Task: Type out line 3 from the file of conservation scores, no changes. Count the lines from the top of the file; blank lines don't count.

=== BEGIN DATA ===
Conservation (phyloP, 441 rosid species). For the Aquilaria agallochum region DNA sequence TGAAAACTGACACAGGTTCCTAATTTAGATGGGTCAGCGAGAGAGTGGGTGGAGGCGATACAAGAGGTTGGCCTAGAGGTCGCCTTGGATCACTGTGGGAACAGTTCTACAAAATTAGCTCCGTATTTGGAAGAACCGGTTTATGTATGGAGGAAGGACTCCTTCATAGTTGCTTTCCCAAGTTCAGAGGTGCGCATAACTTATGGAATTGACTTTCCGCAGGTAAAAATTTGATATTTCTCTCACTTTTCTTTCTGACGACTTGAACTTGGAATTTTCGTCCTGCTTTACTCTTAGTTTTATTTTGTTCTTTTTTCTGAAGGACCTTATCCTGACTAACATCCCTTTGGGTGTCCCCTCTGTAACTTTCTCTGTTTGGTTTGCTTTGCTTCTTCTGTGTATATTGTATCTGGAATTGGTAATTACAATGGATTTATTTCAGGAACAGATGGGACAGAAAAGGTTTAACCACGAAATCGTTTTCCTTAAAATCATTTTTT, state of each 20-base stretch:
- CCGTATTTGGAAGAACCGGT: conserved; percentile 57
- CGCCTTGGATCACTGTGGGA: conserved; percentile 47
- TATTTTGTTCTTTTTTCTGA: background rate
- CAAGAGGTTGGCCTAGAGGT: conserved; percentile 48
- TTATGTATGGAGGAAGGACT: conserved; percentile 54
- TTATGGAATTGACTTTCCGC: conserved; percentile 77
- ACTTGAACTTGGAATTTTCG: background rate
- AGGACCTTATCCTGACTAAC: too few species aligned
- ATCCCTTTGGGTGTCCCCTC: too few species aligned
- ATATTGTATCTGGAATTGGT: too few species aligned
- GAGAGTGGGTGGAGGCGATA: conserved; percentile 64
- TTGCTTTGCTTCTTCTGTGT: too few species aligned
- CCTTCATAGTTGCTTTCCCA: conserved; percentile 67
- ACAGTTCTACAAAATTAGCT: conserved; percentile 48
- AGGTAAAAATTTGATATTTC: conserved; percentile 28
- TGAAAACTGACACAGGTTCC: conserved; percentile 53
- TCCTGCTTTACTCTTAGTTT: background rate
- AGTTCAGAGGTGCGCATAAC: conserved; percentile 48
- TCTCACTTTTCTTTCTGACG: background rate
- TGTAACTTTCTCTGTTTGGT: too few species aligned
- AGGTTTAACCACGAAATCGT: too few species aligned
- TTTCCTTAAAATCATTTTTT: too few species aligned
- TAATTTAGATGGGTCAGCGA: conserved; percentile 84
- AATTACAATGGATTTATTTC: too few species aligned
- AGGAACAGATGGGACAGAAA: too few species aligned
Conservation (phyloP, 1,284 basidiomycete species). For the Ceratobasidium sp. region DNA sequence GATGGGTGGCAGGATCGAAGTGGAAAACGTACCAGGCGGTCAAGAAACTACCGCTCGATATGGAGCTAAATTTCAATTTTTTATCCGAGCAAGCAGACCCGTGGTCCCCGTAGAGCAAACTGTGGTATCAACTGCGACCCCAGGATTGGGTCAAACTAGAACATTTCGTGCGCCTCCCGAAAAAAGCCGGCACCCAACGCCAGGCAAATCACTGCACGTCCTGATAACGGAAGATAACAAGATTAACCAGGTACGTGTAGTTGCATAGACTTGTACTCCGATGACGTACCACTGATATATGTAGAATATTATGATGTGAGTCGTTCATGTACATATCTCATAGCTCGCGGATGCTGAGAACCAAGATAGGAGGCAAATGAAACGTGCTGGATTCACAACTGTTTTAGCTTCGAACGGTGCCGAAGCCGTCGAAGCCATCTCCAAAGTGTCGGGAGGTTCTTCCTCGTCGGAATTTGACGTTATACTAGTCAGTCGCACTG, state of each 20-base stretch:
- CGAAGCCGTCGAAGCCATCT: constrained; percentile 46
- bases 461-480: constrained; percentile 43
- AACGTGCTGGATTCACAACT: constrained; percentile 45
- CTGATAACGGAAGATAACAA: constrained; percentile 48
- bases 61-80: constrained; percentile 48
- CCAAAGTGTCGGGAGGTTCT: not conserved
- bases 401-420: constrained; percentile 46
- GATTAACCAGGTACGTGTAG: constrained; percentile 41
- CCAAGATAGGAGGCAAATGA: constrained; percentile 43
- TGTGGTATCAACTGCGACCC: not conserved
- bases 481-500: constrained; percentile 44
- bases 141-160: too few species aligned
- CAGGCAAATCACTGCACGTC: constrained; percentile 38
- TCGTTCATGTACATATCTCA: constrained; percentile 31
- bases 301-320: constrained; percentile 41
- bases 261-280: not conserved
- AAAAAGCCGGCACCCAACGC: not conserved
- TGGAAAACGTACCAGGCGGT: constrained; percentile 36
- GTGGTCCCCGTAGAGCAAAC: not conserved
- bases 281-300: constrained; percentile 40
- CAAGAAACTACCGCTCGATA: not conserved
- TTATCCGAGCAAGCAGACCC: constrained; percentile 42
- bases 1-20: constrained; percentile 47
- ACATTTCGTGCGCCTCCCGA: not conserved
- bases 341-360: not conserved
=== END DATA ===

- CGCCTTGGATCACTGTGGGA: conserved; percentile 47